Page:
WHAT types of art do you prefer. Do you have any exhibits to promote in the near future?

Angela: I prefer to sculpt and paint. Sculpture is my passion. I paint because I like to and it is fast for me. I currently have art hanging in the Janet F. Harte Library in Flour Bluff. I’m entering juried exhibitions, but I don’t know if I’ve gotten in yet or not.

What are you currently working on? How is this different from past

Angela: I’m currently working on things I want to do just for fun. They are a break from my past projects because I don’t necessarily have anything in mind. I just finished painting a series of spiritual leaders, so I wanted to take a break from a theme and just work on things which are fun to do. I just finished a digital vector drawing of Robert Downey Jr, and I’m sculpting a mascot. Soon, I plan to be working on those other, more personal ideas.

“What is Art?” is certainly too big of a question to ask here, but what do you hope your audience takes away from your art? What statement do you hope to make?

Angela: I hope that my audience sees the beauty in what they are looking at. I hope that it opens their eyes a little bit and that they can perceive something in a different light than they had seen it before. This is especially true for the self portrait and imperfection series I am doing.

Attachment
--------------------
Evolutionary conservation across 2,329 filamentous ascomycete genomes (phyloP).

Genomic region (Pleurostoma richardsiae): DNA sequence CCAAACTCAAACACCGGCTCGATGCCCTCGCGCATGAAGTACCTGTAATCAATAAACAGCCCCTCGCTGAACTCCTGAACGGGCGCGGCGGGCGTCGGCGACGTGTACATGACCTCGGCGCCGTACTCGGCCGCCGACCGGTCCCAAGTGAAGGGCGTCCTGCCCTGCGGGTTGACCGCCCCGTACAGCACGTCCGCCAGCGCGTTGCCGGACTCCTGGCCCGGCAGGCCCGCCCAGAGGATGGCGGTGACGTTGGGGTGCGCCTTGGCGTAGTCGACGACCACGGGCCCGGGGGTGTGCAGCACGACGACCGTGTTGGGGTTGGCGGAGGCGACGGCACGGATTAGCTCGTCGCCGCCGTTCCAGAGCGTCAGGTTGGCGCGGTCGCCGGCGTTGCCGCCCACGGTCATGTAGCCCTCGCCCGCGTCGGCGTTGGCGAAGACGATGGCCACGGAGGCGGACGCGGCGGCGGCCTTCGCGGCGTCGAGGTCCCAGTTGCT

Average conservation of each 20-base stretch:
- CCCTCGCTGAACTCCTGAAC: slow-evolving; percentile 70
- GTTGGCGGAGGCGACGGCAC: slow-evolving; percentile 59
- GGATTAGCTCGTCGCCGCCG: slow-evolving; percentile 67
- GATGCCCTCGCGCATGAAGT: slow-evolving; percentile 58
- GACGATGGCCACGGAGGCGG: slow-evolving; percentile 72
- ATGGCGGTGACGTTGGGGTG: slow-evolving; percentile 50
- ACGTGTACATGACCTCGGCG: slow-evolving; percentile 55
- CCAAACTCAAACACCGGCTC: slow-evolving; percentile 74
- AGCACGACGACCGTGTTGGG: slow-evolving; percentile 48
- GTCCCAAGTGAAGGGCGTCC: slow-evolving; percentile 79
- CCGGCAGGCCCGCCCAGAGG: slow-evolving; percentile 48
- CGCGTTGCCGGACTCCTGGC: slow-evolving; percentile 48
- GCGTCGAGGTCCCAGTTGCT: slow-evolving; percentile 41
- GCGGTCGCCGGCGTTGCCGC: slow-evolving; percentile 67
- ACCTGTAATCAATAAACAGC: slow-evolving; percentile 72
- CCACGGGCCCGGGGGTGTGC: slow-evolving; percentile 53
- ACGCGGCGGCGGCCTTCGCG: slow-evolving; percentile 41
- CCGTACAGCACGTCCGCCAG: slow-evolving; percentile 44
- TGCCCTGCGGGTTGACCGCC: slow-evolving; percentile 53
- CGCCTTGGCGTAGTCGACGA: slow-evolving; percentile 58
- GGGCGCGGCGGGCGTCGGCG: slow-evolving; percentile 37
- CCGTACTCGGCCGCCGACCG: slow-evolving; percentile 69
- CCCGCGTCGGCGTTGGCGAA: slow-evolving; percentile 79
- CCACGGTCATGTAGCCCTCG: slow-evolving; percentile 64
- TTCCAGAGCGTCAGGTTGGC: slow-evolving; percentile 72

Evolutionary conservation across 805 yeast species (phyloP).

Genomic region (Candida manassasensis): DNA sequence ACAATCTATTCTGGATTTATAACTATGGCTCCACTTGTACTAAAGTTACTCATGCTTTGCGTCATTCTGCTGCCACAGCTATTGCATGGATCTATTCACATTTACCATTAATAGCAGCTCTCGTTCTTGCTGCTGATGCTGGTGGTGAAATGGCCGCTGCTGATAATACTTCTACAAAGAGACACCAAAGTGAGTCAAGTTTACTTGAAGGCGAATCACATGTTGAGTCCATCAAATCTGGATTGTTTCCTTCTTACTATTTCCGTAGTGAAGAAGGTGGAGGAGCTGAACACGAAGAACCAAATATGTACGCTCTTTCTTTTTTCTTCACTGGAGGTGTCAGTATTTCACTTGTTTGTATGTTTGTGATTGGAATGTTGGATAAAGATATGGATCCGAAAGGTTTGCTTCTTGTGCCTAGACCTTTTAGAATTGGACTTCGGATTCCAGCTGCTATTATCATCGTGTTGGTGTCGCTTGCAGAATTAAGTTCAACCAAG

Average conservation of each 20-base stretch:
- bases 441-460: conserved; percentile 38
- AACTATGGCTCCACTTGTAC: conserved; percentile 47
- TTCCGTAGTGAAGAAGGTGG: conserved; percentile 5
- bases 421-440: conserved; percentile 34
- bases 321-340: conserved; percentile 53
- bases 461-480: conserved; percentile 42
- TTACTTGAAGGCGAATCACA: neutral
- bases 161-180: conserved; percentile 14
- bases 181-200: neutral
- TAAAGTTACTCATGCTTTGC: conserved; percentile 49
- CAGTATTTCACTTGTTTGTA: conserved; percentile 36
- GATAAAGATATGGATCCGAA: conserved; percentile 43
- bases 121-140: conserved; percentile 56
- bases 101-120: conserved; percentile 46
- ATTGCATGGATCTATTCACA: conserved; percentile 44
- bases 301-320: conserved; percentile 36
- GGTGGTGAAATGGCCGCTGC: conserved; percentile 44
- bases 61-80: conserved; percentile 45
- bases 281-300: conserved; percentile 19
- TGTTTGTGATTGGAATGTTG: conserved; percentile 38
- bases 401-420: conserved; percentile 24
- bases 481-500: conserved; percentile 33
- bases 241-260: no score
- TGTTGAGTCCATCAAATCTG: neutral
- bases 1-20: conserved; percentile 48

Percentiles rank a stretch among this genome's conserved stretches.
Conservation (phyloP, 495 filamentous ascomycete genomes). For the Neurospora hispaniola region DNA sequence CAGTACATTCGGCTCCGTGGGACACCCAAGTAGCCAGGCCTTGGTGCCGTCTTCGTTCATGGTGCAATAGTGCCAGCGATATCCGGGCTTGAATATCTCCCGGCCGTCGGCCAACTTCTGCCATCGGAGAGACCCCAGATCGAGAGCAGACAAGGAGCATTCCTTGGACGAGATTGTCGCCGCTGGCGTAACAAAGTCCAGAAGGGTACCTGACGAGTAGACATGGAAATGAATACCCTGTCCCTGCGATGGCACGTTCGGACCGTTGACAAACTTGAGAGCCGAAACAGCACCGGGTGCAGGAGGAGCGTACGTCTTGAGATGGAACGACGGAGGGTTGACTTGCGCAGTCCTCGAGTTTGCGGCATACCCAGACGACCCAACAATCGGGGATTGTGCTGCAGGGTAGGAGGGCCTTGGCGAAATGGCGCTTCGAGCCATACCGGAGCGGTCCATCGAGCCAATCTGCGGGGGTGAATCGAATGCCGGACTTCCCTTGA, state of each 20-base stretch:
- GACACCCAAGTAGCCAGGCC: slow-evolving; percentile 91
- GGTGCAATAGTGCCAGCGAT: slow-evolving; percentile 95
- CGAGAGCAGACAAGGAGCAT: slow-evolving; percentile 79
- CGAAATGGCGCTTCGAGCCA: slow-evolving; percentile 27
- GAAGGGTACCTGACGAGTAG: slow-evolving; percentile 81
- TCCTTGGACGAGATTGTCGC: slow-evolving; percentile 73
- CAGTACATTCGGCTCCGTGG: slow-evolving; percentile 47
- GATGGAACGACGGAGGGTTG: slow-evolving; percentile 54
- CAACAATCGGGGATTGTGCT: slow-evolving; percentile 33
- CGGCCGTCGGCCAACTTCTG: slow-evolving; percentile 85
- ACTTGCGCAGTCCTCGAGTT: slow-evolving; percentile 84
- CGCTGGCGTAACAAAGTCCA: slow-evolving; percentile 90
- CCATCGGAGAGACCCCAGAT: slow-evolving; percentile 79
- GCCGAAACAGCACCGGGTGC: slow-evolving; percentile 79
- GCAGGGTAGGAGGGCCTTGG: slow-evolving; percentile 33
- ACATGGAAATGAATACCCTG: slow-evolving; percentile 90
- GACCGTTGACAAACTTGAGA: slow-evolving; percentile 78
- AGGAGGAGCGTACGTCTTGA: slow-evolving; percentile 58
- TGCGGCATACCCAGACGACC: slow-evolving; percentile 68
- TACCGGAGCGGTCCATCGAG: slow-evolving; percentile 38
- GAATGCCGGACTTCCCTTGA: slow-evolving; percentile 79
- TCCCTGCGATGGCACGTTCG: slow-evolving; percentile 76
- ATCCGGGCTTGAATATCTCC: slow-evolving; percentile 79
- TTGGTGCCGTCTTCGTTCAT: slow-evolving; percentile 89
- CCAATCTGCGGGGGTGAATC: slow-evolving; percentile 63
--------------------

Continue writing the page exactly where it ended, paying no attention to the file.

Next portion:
What was the best advice given to you as an artist?

Angela: That it doesn’t matter where you live or how big the space is, create anyway. You are an artist and have to create, you don’t have a choice, so don’t make yourself suffer through excuses of why you “can’t.” Also, that if you continue to do what you love, great things will happen.

Tell me about your work space and your creative process.

Angela: I have a small studio in my home where my easel is always set up and my table for my sculpture always has tools laid out. When I am sculpting, I like to carry it around the house because I don’t feel like I have to be confined to my space – which might sound silly. When I am painting, I feel like I need to be alone to focus. When I am sculpting, I could be watching a movie or doing something else while I sculpt. I sometimes start out with a sketch, but mostly, I will take pictures of what I envision, then sketch it on the canvas, or just start building up the clay. There is no real method to my madness other than to keep looking at what I am doing as a puzzle and to take steps to get to the finished product. Sometimes, the pieces don’t quite fit, so I have to fix them, but it doesn’t bother me to have to do that. It’s a lot like life to me. It’s good to just let
things flow and if they don’t turn out right, you can correct what you do in the future

What can we expect to see from you in the future?

Angela: I plan on creating more art that focuses on emotions and more personal experiences. I’ve been creating art based on people I know rather than emotions, so I really want to dig into my sketchbook and bring some of those old sketches to life. I have ideas of self portraits and some hardboiled fiction/noir type of art. I’m really excited about it.

Image List:

Artist: Angela Schwengler

1. You Are Loved

2. Smile

3. Beautiful Day

4. Insight by Obersvation

5. The Unknown